- Join Date
- Apr 2009
- Rep Power
- Lv. Percent
You can make gains without having to switch exercises if you do it correctly. You simply can't try to operate at your max (for whatever rep range you are doing) all the time. For instance, if your flat BP stalls, then reset whatever weight you are doing for your sets by decreasing it 15-20% and work your way back up slowly. If you do this, by the time you get back up to where you stalled previously, you should be able to surpass it. You just have to be patient. The workouts will be relatively "easy" when you first reset, but they are still productive. You can't operate at your peak or max all the time.
Also make sure you diet is in order. If you are restricting your calorie intake too much things will have a tendency to stall sooner.
05-03-2010, 01:45 PM
Ok so basically getting is 2 steps forward 1 step back right, and teh 1 stepo back is 10-20% less from my maximal.
I also failed to mention that I pyramid down. SO I do a warm up set and then I do a max strength set usually consisting ofr 7-10 reps. Then tyhe enxt 2 sets I lower the weight and pump out as mnay reps as I can (usually 10-20 reps)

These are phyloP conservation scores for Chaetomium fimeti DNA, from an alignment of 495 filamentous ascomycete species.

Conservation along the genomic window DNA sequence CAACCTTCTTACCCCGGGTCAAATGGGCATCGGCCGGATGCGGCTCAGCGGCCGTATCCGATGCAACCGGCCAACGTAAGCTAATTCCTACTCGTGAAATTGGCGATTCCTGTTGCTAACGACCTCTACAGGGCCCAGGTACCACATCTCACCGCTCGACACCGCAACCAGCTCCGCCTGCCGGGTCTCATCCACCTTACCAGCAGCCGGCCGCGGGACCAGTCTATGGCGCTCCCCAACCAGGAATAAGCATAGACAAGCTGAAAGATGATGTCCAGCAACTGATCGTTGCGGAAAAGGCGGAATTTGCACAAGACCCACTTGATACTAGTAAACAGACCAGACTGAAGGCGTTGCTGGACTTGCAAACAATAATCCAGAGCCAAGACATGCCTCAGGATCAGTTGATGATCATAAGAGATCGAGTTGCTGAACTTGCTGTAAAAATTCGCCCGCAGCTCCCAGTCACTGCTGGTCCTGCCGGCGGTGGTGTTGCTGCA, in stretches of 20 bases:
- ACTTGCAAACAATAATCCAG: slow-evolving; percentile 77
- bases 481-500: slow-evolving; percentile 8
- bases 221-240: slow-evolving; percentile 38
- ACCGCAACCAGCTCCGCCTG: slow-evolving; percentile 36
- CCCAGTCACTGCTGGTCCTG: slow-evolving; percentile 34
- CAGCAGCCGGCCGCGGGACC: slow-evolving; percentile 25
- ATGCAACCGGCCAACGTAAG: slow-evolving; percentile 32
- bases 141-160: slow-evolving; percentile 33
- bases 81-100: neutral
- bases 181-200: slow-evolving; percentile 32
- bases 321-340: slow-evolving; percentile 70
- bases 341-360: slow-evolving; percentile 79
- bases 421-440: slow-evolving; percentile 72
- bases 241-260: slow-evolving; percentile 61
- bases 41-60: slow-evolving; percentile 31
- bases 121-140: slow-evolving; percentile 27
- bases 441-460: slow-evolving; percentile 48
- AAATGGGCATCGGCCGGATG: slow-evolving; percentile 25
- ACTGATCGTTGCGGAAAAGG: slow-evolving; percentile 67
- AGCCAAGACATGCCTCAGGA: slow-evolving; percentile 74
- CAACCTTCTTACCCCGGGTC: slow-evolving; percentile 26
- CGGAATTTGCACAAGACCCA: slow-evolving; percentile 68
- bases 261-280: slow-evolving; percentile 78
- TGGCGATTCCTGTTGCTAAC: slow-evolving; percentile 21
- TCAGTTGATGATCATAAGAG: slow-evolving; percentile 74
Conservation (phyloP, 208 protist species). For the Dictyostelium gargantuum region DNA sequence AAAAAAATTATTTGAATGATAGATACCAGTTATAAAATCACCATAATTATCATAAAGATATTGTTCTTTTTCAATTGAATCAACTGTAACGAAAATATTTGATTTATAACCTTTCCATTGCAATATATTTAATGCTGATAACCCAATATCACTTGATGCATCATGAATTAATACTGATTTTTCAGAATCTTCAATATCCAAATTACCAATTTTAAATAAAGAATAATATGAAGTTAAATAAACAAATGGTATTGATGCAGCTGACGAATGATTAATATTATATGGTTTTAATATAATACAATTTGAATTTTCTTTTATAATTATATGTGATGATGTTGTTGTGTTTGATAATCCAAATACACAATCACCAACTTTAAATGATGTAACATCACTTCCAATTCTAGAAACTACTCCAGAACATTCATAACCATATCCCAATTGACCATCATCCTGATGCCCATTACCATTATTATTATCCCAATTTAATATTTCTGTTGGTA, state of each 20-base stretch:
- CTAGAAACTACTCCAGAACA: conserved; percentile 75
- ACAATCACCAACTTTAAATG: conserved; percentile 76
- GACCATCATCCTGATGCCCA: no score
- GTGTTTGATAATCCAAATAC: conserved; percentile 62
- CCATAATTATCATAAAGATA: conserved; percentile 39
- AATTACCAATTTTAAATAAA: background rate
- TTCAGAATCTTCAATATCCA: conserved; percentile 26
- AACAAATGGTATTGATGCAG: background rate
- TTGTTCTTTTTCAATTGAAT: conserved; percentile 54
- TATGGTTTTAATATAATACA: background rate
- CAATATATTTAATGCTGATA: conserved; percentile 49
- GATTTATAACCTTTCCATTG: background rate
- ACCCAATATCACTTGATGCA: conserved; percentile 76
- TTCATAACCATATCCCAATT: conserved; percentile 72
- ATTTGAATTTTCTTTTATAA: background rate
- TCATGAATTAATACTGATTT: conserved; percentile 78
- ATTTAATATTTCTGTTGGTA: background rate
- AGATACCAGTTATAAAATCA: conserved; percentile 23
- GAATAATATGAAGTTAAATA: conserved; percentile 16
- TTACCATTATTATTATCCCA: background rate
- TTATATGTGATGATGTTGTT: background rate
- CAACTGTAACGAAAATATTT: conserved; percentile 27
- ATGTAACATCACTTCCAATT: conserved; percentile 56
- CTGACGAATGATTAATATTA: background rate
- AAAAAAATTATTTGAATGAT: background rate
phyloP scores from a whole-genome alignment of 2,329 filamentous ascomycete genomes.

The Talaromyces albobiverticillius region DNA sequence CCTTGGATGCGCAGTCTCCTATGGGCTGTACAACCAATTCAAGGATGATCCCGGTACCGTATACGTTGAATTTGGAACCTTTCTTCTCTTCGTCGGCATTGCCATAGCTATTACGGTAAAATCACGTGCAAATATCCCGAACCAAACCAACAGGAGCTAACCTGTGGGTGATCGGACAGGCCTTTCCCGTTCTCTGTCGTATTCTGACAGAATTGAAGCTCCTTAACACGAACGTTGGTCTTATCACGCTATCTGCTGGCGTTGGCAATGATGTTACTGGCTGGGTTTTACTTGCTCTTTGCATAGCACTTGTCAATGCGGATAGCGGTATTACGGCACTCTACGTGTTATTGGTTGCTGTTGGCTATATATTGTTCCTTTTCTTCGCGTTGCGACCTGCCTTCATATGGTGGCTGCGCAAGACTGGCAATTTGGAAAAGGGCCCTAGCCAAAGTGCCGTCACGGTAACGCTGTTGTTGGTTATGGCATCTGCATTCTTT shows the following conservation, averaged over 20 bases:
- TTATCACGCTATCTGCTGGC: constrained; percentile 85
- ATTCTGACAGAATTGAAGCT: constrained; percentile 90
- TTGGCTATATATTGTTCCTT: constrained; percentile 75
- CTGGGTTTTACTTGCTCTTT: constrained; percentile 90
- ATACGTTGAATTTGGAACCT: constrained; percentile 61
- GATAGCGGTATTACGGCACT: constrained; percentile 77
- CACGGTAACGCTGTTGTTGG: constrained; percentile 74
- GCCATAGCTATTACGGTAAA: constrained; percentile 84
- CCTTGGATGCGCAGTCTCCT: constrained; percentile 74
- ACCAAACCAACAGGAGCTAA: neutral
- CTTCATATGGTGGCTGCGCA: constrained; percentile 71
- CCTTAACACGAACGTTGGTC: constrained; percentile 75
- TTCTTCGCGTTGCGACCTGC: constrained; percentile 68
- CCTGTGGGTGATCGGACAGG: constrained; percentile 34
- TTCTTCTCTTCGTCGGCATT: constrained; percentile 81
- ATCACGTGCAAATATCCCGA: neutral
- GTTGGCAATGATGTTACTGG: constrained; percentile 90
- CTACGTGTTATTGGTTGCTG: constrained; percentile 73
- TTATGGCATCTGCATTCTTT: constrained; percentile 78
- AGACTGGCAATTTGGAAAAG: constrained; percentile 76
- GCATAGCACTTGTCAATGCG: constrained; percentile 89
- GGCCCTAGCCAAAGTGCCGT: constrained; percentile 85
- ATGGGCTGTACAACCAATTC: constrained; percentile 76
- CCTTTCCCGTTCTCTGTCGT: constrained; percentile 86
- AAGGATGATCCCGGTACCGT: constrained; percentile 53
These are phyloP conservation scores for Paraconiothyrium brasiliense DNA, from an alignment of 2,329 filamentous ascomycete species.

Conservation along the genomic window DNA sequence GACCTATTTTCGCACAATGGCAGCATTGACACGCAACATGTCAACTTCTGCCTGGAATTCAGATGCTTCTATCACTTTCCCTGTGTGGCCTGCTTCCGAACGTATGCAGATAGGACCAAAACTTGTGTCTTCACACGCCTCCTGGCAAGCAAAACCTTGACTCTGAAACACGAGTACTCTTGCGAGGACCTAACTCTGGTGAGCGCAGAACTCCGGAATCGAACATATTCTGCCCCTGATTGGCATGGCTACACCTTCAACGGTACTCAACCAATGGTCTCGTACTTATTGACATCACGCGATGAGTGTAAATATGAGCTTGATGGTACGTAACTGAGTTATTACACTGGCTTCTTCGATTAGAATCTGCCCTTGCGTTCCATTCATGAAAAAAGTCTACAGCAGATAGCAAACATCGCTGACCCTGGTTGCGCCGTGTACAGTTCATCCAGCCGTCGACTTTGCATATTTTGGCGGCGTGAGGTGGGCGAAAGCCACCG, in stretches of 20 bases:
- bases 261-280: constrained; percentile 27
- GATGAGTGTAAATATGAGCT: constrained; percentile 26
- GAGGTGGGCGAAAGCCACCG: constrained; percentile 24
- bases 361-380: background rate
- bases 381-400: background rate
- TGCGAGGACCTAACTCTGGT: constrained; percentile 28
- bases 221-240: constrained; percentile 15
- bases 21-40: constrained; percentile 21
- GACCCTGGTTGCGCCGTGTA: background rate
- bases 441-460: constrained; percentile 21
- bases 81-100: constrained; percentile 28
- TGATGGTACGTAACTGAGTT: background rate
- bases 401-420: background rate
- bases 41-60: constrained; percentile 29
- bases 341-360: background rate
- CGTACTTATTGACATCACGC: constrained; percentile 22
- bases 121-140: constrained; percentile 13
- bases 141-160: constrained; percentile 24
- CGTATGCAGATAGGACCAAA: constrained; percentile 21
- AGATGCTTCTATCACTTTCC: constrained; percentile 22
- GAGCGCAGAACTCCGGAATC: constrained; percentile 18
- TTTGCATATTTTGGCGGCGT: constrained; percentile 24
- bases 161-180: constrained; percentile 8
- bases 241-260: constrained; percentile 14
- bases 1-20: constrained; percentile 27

WHen I back off 10-15% of the max, does that mean I should back off on teh following sets with teh lower weighhts too or JUST that max set?
05-03-2010, 02:08 PM
05-03-2010, 02:13 PM
usually 1 very strong set (utter failuire) then another 2-3 back off sets where I pump out a lot of reps. It burns so bad I have to stop and then I force myself to keep going heh.
SO i shoudl realy stop doing that so often right
05-03-2010, 02:16 PM
When training to failure you already exerted 100% effort as is on that set so there's no need to do any more. 1 set to failure per exercise will suffice, or you can do multiple sets leaving a rep or two in the tank with a static weight.
05-03-2010, 02:19 PM
ok got it!
that makes sense. It's all those hardcore bodybuilding training videos I watch of the pros pumping out massive amt of sets. Probably not a good idea for someone on only 250mg of test e
05-03-2010, 02:24 PM
05-03-2010, 02:36 PM
will do, thank you!
05-03-2010, 02:37 PM
- 6'1" 260 lbs.
- Join Date
- Apr 2009
- Rep Power
- Lv. Percent
Sounds like you are trying to destroy yourself with every workout, so that's probably a big part of the problem. As you get stronger, you have to choose your battles more carefully. I'm not a big fan of training to utter failure on a regular basis. I've found leaving a couple reps in the tank gets me just as good of results, but is much easier to recover from. Based on your current template, I would just do a top set of 8. Start with a weight that isn't really difficult to get 8 reps, but stop at 8 reps. The next week work up to a weight that is 5 lbs. heavier and do 8 reps again. Keep this pattern up until you can't get 8 reps. After your top set, drop the weight 10-20% and do 2 sets of 10 just to get some extra volume in.
05-03-2010, 04:14 PM